BP’s robotic submarines wrestled a cap into place over the jagged end of a pipe from ruptured well deep below the Gulf of Mexico, in a dramatic bid to stem a disastrous oil spill.
Live video feed provided by BP showed the inverted, funnel-like cap being attached to the well’s fractured riser pipe in near-freezing waters, nearly a mile (1,600 meters) below the surface. BP aims to then siphon the oil to a ship on the surface.
Oil and gas continued to spew out unimpeded with great force, complicating efforts to determine whether the cap was in fact a good fit. BP officials and the US Coast Guard did not immediately respond to requests for comments.
But engineers have already acknowledged that the cap will not be a fix-all, and some of the crude will still spew out even if it is successfully placed over the gusher.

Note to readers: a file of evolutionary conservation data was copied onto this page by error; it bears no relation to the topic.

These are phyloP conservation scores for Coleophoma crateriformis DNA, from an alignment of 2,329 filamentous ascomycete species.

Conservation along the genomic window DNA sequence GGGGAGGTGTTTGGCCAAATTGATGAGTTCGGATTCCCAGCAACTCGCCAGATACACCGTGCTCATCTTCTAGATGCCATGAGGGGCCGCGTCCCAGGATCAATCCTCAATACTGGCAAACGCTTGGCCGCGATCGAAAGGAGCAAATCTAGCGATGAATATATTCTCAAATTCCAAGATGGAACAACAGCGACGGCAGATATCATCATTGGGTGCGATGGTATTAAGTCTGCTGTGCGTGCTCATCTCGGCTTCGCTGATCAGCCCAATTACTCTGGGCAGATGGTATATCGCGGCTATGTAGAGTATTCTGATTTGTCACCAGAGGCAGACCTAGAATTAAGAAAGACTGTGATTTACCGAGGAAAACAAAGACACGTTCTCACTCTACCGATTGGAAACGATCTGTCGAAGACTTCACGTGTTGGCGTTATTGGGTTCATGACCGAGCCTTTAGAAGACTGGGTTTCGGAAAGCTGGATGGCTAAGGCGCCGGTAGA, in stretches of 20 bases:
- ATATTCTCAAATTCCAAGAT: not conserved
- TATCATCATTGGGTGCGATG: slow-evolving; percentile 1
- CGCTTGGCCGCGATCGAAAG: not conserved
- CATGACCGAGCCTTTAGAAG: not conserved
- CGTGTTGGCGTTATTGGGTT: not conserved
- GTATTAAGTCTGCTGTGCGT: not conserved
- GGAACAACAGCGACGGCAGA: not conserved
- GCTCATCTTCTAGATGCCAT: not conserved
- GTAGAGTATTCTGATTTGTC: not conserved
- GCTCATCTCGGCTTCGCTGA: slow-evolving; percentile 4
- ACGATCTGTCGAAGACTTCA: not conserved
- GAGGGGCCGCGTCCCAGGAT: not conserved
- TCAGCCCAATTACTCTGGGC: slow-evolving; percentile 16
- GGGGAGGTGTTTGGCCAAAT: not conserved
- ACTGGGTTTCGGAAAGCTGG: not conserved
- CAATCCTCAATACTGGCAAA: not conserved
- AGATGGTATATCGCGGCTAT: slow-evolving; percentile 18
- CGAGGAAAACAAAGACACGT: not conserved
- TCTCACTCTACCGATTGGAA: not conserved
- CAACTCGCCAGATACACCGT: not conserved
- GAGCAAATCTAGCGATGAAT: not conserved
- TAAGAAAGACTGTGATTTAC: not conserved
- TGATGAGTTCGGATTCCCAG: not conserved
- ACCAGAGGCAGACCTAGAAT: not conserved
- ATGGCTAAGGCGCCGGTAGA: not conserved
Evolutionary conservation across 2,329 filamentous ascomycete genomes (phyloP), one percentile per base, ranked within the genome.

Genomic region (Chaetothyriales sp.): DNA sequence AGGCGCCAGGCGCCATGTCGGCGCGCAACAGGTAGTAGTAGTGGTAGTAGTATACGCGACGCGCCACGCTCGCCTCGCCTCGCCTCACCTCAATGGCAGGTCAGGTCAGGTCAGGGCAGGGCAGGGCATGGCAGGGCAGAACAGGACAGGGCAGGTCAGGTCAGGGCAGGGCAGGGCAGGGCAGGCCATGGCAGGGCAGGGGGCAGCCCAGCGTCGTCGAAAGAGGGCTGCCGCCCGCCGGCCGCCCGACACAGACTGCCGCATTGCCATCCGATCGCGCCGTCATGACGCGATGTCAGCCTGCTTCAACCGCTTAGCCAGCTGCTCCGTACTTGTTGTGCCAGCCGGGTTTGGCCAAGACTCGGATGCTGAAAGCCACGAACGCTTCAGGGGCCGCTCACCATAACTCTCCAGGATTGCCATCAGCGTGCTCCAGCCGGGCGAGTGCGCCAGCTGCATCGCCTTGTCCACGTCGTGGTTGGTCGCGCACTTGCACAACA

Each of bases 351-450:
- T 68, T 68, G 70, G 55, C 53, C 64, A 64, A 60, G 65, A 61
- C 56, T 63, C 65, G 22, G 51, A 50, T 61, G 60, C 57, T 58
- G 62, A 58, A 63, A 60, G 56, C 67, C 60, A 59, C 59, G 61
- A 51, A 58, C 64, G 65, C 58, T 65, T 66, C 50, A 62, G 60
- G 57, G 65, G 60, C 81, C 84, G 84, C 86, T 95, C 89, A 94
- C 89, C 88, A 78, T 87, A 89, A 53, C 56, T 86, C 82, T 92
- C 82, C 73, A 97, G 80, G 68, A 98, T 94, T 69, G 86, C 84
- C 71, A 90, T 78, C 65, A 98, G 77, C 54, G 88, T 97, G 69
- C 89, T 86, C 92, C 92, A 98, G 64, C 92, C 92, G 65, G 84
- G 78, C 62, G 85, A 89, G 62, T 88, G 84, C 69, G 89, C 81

BP earlier managed to slice off the fractured well pipe with a pair of giant shears, but the cut was jagged and officials had to resort to a looser-fitting cap.
The British energy giant’s chief executive, Tony Hayward, has warned it could take about a day after the cap is put in place to know if it is managing to contain the worst of the spill, amid warnings that, with the broken pipe cut off, the oil flow would initially increase by up to 20 percent.
The firm has repeatedly tried — and failed — to contain the disastrous leak since an April 20 explosion tore through the BP-leased Deepwater Horizon rig just off the Louisiana coast.
Between 22 million and nearly 36 million gallons of crude have already spewed into Gulf waters, threatening vulnerable coastal wetlands, wildlife and livelihoods, according to US government estimates.
After the cap, the next chance to halt the flow would not come until mid-August, when relief wells are completed.